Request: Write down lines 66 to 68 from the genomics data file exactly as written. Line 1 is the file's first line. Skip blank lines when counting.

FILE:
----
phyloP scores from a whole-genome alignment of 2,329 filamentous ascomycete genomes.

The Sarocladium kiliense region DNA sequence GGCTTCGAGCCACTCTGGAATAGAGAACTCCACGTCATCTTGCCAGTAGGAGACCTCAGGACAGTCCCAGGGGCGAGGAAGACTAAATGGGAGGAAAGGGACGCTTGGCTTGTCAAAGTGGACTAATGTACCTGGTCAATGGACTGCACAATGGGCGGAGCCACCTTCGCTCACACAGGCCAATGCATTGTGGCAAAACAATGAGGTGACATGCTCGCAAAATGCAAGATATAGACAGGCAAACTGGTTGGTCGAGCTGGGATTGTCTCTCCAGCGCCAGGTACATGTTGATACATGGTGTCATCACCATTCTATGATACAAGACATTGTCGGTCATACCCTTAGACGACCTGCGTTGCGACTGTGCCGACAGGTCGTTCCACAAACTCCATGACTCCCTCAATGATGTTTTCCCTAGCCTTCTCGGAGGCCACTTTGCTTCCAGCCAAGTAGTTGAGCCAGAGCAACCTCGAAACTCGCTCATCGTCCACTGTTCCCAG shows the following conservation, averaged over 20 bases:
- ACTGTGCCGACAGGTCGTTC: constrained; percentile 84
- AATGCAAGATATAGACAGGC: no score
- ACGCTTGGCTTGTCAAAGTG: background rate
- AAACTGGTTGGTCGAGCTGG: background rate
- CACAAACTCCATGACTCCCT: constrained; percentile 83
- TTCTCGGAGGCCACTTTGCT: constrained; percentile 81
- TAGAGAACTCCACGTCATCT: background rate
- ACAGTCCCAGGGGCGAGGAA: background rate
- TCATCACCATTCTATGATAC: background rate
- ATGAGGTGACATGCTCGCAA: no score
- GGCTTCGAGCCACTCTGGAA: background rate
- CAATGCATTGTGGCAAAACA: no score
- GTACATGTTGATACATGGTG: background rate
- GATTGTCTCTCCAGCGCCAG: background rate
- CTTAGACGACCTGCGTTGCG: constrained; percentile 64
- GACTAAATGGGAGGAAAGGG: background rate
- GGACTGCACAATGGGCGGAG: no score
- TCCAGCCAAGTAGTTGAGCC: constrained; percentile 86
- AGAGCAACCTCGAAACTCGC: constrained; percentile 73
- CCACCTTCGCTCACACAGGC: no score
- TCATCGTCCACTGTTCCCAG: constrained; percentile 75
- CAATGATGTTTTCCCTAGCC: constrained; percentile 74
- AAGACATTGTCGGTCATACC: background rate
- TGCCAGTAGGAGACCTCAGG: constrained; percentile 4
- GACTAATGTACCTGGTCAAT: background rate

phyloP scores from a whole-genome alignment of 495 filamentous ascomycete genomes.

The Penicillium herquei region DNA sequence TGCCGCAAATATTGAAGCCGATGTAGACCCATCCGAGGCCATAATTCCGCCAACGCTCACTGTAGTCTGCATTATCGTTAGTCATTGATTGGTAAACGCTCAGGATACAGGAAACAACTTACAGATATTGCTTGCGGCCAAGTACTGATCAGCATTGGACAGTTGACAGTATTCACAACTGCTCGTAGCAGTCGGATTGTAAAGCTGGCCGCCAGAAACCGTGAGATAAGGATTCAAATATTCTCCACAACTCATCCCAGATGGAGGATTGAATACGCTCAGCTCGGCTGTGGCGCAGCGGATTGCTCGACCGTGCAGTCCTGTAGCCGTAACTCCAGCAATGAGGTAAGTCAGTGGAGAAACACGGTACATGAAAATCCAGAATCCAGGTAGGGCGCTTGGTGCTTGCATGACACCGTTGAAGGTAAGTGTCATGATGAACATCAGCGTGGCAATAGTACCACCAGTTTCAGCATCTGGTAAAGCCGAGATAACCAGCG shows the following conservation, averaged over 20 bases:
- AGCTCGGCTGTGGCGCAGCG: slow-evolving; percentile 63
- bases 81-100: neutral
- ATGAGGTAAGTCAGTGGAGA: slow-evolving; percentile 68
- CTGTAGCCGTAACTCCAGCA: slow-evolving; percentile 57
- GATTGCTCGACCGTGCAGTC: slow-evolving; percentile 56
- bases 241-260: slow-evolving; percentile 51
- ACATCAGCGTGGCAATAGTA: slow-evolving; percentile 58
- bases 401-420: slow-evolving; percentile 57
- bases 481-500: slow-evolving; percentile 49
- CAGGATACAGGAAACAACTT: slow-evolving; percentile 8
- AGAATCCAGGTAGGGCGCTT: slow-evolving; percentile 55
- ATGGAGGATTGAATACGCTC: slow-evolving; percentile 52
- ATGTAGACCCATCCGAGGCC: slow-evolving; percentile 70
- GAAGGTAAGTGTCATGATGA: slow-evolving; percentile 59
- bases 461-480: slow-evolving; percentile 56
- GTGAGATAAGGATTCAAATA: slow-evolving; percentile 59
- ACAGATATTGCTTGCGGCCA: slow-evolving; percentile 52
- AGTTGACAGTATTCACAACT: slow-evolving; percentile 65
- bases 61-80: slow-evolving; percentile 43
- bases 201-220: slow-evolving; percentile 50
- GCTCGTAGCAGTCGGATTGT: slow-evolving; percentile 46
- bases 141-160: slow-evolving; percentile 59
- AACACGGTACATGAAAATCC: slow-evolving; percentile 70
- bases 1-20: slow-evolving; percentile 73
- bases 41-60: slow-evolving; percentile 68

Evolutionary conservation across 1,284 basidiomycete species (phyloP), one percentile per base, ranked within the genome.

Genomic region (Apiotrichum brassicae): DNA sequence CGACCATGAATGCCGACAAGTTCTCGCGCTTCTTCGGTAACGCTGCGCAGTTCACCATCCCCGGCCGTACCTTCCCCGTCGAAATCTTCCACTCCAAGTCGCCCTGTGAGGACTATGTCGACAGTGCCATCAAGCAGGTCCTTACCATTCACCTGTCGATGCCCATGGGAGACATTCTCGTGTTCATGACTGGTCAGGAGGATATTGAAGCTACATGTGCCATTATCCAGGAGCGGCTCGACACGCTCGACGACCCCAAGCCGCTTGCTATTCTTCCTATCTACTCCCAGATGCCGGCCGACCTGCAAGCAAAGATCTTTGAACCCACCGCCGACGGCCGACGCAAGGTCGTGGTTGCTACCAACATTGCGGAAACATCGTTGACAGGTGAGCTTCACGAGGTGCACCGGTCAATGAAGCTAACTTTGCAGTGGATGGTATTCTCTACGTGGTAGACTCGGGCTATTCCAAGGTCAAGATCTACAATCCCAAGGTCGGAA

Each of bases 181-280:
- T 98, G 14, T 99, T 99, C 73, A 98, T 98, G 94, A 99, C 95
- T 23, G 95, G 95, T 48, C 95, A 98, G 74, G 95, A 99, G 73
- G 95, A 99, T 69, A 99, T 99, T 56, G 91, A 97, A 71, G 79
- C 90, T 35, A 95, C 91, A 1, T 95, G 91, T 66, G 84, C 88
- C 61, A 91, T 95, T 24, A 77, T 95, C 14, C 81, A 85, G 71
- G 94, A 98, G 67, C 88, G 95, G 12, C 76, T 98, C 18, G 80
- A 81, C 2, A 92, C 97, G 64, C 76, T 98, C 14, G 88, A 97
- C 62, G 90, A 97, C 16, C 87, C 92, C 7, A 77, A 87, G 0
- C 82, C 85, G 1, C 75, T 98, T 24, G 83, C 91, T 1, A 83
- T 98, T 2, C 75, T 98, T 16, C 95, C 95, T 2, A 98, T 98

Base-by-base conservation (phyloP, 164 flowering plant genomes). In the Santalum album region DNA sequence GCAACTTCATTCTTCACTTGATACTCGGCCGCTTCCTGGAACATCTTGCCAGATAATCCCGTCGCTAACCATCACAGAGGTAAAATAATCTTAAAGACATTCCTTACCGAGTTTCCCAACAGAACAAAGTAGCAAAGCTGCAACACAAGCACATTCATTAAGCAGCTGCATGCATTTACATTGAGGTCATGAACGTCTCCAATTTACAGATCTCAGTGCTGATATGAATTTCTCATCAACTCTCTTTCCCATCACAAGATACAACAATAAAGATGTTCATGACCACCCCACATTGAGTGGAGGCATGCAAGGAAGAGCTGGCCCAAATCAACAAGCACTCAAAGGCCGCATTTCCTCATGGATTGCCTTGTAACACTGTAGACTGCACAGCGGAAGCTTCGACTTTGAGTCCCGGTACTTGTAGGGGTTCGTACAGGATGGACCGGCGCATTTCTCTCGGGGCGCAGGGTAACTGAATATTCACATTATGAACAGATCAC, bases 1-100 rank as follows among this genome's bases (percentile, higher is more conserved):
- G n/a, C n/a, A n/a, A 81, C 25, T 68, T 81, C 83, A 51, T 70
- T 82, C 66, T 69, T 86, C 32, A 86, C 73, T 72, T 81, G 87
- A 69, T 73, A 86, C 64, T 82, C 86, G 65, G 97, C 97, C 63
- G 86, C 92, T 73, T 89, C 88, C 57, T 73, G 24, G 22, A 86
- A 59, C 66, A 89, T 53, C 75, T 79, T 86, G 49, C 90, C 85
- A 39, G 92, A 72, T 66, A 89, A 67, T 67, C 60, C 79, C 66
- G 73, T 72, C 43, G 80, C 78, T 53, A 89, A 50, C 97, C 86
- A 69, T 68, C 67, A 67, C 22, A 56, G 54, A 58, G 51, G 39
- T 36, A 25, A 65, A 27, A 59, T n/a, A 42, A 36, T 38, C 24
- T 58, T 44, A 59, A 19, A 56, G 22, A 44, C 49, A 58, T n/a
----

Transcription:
- C 82, C 85, G 1, C 75, T 98, T 24, G 83, C 91, T 1, A 83
- T 98, T 2, C 75, T 98, T 16, C 95, C 95, T 2, A 98, T 98

Base-by-base conservation (phyloP, 164 flowering plant genomes). In the Santalum album region DNA sequence GCAACTTCATTCTTCACTTGATACTCGGCCGCTTCCTGGAACATCTTGCCAGATAATCCCGTCGCTAACCATCACAGAGGTAAAATAATCTTAAAGACATTCCTTACCGAGTTTCCCAACAGAACAAAGTAGCAAAGCTGCAACACAAGCACATTCATTAAGCAGCTGCATGCATTTACATTGAGGTCATGAACGTCTCCAATTTACAGATCTCAGTGCTGATATGAATTTCTCATCAACTCTCTTTCCCATCACAAGATACAACAATAAAGATGTTCATGACCACCCCACATTGAGTGGAGGCATGCAAGGAAGAGCTGGCCCAAATCAACAAGCACTCAAAGGCCGCATTTCCTCATGGATTGCCTTGTAACACTGTAGACTGCACAGCGGAAGCTTCGACTTTGAGTCCCGGTACTTGTAGGGGTTCGTACAGGATGGACCGGCGCATTTCTCTCGGGGCGCAGGGTAACTGAATATTCACATTATGAACAGATCAC, bases 1-100 rank as follows among this genome's bases (percentile, higher is more conserved):